Why The Market Expects The ECB To Soak Up All Remaining 2012 Issuance

Tyler Durden's picture

Just what is priced in? That is the question. Based on the aggregate size of the Fed and ECB balance sheets, it appears the S&P 500 is pricing in an increase of around USD300bn in the short-term. This USD 300bn amounts to EUR 240bn - a very special and rather too coincidental number. Based on expectations of supply, the EMU16 nations have EUR 245bn issuance remaining for the rest of 2012. So, it would appear that the market, in its ever-hopeful ebullient way has priced in the expectation that the ECB will soak up the entire remaining debt issuance of the 16 (remaining) Euro nations for the rest of the year. Anything less will be a disappointment - and remember each nation will have to ask for 'help' before receiving this 'support'. Coincidence, maybe? Over-confidence, perhaps? Reality, not a chance.


Comparing the S&P 500's 'expectations' to the aggregate USD value of the Fed and ECB balance sheets over time shows that LTRO2's impact was well-priced in - as was LTRO1 (though less so). Given current levels, SMP 2.0 implies growth of around USD 300bn (or EUR 240bn)...



which just happens to be...


So the equity market - in all its fundamental-ignoring reality - has priced in a conditional put as implicitly triggered for all European nations...


Perhaps even more remarkably - it would appear Gold has been correctly anticipating Fed/ECB actions since the crash lows in 2009. Somewhat explains the 'stagnation' in Gold and the recent breakout once again...(also providing some insight into Gold's downside risk)


Charts: Bloomberg and Morgan Stanley

Comment viewing options

Select your preferred way to display the comments and click "Save settings" to activate your changes.
Sphinx_www's picture

And the market was correct in the past 2 years. Can you blame it?

Haager's picture

What market, for hells sake?

singsing's picture

All those Euros will be lost in time, like tears in rain.

agent default's picture

So? Plenty to go around.  Bring a wheelbarrow. 

chump666's picture

Hence the rumor on wires was 'sterilized unlimited ECB buying.'

It's the bull trap from hell.  This market is done till the FOMC, even then...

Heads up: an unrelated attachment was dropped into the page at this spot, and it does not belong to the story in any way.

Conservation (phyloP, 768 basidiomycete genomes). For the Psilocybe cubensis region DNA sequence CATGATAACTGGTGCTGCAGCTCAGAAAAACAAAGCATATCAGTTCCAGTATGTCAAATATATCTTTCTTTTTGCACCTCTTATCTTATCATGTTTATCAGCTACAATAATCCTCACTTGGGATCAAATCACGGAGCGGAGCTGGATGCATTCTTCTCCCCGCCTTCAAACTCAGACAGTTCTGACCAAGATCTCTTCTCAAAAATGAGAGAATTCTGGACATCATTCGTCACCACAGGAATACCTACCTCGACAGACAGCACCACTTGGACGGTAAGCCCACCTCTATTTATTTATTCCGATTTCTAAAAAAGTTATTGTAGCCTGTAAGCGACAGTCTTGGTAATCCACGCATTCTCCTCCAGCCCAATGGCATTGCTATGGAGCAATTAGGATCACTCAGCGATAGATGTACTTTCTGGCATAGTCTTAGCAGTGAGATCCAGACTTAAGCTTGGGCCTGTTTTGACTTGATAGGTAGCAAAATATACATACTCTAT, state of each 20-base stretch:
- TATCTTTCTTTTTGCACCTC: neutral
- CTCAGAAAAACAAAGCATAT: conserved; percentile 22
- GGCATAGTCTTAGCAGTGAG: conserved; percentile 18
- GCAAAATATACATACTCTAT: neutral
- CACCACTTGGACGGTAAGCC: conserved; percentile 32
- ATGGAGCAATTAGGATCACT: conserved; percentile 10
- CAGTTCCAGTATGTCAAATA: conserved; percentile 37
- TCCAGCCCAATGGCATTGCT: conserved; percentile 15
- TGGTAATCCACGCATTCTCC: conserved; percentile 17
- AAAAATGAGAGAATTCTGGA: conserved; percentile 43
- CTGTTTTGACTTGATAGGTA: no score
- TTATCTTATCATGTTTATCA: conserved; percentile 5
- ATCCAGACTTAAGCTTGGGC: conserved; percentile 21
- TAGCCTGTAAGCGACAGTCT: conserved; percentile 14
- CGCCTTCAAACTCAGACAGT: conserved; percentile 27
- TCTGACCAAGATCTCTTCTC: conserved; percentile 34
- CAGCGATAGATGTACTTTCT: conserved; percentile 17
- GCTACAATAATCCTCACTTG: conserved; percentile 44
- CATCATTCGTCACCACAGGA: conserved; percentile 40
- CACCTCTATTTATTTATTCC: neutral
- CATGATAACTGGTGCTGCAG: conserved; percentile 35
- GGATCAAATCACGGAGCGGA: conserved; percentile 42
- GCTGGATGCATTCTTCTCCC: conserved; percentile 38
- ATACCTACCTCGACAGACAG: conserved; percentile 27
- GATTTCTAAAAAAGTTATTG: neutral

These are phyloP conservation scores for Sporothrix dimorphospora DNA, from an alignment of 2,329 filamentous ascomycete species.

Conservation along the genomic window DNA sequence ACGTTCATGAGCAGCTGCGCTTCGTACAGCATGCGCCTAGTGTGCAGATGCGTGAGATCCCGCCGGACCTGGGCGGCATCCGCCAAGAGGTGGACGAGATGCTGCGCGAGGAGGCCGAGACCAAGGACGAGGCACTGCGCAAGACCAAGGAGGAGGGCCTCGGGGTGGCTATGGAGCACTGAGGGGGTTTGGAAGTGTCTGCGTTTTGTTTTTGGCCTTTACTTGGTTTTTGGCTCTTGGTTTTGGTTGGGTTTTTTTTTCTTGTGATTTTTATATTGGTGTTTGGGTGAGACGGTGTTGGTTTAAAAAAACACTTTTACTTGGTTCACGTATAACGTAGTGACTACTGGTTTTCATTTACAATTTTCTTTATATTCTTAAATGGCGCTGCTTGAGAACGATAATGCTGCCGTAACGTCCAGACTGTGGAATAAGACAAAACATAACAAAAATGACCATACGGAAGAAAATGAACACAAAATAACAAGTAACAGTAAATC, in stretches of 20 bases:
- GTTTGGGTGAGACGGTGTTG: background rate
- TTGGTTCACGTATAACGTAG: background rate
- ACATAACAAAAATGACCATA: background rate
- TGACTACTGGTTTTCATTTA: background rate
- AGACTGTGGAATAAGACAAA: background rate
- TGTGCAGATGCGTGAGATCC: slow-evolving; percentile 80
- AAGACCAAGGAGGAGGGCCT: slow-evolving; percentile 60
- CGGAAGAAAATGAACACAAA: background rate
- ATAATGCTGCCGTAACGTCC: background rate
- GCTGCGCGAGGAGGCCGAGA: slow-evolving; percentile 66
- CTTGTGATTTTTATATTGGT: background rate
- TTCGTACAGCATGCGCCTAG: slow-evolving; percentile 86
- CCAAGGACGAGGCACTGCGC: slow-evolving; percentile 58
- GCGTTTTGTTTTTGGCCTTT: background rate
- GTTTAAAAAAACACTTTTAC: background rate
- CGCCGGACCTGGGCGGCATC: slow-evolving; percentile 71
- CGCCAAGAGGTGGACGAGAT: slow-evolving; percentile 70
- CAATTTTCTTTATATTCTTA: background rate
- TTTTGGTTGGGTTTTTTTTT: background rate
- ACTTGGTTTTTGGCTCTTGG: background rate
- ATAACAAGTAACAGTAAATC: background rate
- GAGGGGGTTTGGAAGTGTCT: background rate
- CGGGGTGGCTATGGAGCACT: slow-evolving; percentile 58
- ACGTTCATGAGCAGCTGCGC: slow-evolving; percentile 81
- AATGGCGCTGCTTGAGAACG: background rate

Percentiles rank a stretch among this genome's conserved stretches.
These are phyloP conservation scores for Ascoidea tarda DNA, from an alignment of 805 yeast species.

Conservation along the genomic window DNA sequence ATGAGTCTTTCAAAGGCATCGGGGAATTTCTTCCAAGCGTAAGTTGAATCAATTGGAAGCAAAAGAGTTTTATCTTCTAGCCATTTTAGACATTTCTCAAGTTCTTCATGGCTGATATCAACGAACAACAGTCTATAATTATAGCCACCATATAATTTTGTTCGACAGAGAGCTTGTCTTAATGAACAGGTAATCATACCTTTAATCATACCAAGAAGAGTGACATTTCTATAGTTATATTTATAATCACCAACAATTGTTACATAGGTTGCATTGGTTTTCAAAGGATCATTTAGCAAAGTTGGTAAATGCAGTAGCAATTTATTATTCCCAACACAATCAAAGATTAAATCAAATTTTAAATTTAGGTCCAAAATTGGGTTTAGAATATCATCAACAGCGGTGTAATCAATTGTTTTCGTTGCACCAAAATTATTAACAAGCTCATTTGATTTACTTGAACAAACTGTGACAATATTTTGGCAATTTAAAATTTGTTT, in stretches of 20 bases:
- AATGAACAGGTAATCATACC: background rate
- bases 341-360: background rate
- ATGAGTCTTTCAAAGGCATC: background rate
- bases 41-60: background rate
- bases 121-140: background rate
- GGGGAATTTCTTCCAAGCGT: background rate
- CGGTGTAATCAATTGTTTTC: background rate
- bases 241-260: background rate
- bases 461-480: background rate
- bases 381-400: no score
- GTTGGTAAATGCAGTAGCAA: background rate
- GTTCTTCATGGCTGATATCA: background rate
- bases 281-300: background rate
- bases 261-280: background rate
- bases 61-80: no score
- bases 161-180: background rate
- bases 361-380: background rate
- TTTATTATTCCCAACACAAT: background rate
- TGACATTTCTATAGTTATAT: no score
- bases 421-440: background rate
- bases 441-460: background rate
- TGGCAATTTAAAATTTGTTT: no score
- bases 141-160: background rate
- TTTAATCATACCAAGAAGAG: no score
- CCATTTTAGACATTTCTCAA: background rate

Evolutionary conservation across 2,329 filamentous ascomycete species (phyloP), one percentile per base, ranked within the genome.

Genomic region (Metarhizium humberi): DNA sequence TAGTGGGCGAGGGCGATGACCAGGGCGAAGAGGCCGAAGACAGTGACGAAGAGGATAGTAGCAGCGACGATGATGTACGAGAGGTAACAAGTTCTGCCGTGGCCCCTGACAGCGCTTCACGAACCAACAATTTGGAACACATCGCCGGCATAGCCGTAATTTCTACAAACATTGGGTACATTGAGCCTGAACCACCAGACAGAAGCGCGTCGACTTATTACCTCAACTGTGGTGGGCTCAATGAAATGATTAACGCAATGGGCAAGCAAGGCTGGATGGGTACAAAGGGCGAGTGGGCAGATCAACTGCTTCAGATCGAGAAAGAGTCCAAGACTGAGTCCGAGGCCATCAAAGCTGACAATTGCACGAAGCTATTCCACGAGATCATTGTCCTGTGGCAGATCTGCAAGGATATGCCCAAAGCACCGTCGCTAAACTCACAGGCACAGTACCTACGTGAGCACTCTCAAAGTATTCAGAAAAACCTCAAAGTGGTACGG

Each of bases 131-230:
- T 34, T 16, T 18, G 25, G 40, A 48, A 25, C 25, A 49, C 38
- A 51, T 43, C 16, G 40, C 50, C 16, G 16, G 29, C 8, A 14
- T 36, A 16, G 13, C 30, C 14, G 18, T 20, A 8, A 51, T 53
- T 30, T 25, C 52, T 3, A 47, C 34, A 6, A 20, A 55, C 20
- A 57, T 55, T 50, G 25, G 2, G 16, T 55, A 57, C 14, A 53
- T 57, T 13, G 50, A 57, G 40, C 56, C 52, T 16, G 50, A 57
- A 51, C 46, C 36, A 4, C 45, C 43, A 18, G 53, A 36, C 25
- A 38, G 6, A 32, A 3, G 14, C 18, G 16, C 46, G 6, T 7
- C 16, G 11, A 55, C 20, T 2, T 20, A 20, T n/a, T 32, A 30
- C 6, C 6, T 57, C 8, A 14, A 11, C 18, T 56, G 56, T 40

zorba THE GREEK's picture

If the market is pricing it in, then it's probably going to happen.

Don't fight the market's ability to see the future.

A person should not make predictions, especially about the future???????

Time for another rum & whatever. Where am I? Is anyone there?

Bentini's picture

"A person should not make predictions, especially about the future???????"

Should it make predictions of the past or present? LOL


DoctoRx's picture

Tyler, don't you mean all remaining 2012 issuance?

Mr Lennon Hendrix's picture

Scenario 1)  The ECB begins a "sterilized" bond buying program.  The Fed keeps jawboning.  The German court kicks the can or allows the bond buying program.

Scenario 2)  The ECB jawbones, the Fed jawbones, the court kicks the can.

Scenario 3)  Both Banks take action.  The ECB buys bonds, the Fed begins a new program, and the German court allows it.

Scenario one would create an imbalance and there may be a quick bull move for finance but it won't last.  This is the same two-step we have played since 2008.

Scenario two will reach a crecendo.  There will be a point when the Banks need to take action or else there will be a deflationary shitstorm.  If there is a deflationary shitstorm then it will be proven that the policies of the Banks from 2008 until now have not worked.  Economics would change overnight.

Scenario three will create great inflationary pressure.  Pressure so great faith could be lost in the currencies that pays the debt, because the debt is so great, how could it ever be paid off?  Faith is all that backs these currencies, so if it is lost then the currencies themselves will be lost.

But wait!  I almost forgot the kicker.  The German court says "Nein!"  In this case shit hits the fan because Germany pulls out of the euro I would guess.  We will call this the "Lindsey Williams Scenario".

vertexa's picture


If ECB disappoints the market tomorrow, it will trigger sharp worldwide selloff and global recession!

Kiwi Pete's picture